In his talk, Patrinos referred to the Human Genome Project as "making the impossible routine", which equally well summarizes the progress reported at the conference over a wide range of organisms and activities. Over this meeting's 14-year history, agricultural genomics has made the transition from having genetic linkage maps for a few plants and animals to its present state with nearly complete sets of knockout mutations for model plants and the capacity to tackle the sequencing of several gigabase-sized genomes at the same time. Agricultural genomics now seems poised to play a central role in addressing global challenges ranging from feeding the world's poor to providing fossil fuel alternatives and mitigating global warming.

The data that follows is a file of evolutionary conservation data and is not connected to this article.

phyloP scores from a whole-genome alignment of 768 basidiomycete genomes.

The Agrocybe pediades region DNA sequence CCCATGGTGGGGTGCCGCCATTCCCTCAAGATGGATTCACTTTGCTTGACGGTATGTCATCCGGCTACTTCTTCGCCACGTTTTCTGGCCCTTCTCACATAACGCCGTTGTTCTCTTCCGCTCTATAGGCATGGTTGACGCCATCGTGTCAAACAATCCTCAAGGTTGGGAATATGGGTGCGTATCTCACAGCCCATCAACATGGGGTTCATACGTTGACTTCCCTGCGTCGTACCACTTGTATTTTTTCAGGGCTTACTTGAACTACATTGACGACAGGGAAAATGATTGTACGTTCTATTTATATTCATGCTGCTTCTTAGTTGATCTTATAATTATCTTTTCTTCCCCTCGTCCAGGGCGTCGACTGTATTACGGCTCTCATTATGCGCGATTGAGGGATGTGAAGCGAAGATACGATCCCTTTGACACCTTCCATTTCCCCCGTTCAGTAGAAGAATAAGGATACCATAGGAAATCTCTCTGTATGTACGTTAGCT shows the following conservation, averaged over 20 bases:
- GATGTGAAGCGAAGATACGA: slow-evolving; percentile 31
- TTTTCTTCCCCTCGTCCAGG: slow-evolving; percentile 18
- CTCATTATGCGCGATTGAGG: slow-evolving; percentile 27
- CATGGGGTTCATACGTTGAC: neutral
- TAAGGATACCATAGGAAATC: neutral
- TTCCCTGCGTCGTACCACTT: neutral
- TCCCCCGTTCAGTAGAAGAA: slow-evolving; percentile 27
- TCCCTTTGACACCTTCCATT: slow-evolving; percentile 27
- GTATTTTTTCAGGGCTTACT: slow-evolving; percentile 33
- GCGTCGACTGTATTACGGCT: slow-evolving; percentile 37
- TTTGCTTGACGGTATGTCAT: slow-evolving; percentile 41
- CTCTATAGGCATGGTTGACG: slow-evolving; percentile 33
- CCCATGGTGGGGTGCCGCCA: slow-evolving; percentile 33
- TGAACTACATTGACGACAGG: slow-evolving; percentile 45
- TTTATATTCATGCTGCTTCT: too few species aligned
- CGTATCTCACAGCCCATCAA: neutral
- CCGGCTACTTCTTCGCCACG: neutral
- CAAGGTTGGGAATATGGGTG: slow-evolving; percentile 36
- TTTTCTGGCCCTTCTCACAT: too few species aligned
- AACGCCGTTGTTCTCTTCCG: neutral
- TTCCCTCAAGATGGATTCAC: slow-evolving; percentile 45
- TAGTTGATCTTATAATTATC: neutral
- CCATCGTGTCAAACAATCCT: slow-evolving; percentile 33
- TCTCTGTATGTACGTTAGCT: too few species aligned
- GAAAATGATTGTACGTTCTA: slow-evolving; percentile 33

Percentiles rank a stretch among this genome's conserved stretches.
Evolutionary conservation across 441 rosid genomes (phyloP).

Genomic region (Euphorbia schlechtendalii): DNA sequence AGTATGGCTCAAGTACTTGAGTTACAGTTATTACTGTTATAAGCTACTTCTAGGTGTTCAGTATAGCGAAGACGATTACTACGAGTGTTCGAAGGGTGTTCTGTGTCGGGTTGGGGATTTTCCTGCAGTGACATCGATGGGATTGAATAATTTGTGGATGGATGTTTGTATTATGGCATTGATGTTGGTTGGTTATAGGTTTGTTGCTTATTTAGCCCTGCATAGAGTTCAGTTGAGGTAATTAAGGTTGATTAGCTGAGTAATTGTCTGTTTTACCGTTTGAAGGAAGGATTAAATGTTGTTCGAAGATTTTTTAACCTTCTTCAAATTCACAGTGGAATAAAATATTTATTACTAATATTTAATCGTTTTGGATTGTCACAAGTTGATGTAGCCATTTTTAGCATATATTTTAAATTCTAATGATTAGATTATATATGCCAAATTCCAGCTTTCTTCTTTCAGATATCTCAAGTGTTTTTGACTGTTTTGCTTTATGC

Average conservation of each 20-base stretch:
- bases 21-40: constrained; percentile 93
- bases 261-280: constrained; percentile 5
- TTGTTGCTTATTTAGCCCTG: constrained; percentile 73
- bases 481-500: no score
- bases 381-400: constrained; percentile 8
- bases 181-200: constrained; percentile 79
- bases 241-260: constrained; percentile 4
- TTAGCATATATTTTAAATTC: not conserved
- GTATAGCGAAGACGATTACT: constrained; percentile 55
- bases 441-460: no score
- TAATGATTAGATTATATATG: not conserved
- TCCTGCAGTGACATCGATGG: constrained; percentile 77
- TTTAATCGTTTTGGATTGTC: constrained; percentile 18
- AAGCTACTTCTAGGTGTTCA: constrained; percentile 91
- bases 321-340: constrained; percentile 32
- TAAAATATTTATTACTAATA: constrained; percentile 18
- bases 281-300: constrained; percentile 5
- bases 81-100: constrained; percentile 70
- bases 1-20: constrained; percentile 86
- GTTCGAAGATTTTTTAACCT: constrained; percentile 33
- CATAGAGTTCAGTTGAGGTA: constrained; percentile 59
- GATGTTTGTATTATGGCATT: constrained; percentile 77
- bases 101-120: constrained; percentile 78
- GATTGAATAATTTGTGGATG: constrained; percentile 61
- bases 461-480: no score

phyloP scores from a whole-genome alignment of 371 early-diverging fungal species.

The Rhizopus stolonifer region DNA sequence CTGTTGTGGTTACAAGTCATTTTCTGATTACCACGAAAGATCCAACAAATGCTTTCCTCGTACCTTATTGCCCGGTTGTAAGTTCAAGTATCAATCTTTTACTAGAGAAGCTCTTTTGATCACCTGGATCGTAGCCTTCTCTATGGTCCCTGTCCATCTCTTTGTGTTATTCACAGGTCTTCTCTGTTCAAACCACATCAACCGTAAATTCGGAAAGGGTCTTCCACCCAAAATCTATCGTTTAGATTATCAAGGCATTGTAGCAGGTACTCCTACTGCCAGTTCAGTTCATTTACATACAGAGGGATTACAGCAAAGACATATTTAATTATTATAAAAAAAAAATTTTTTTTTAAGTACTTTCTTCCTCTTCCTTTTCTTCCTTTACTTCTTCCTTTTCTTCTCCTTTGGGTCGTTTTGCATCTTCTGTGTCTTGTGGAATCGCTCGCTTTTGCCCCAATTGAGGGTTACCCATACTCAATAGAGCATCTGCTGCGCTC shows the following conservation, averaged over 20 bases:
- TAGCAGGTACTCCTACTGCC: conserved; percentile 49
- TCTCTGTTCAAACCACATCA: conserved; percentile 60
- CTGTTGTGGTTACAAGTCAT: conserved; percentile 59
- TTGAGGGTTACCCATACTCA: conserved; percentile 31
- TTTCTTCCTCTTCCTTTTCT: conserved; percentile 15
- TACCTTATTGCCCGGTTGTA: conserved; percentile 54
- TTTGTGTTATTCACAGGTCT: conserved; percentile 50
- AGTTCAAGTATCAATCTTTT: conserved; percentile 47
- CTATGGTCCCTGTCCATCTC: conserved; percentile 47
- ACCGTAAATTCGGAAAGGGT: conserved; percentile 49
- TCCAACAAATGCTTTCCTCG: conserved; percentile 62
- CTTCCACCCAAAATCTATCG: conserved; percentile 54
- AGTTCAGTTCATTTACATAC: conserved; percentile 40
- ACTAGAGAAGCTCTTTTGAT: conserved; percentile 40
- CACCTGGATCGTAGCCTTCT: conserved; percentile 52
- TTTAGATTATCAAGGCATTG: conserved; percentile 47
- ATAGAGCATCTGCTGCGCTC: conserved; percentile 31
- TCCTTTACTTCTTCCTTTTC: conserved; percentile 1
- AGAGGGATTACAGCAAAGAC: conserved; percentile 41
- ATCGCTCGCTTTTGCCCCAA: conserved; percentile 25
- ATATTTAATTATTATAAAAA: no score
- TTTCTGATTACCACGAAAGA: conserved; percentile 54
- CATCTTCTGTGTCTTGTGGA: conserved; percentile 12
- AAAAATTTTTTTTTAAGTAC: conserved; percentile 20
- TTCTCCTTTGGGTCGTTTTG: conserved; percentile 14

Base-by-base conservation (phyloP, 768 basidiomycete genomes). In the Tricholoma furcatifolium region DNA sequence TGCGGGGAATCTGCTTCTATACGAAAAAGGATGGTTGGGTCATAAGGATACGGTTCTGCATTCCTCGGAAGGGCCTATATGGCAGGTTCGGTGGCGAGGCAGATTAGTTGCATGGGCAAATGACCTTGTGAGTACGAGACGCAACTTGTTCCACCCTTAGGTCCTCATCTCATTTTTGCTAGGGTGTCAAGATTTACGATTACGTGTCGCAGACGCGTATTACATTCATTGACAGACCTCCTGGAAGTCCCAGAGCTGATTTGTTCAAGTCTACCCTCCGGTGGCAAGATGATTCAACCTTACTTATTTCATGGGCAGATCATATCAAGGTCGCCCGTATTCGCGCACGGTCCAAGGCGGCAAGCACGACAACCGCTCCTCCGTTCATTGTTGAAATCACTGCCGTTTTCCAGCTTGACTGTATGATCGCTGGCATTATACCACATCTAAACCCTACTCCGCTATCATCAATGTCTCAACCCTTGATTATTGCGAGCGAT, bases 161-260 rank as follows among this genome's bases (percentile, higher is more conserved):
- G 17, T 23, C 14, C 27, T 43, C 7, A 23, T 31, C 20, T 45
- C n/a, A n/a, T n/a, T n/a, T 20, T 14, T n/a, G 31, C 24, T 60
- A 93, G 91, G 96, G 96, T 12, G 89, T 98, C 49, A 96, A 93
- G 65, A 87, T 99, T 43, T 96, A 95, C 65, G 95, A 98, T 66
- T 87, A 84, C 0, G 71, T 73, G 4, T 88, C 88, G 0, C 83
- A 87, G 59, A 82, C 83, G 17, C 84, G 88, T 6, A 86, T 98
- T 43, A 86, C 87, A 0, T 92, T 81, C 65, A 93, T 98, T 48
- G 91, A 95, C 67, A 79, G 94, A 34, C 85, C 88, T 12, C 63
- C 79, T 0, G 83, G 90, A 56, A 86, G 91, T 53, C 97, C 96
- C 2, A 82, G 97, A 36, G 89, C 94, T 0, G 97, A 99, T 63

I thank Michael Gale for helpful comments on the draft version of this report.
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Cite this article
Paterson, A.H. A cornucopia of genomes. Genome Biol 7, 311 (2006). https://doi.org/10.1186/gb-2006-7-3-311
- Grand Unify Theory
- Animal Genome
- Conserve Nucleotide Sequence
- Unannotated Transcript
- Met1 Mutant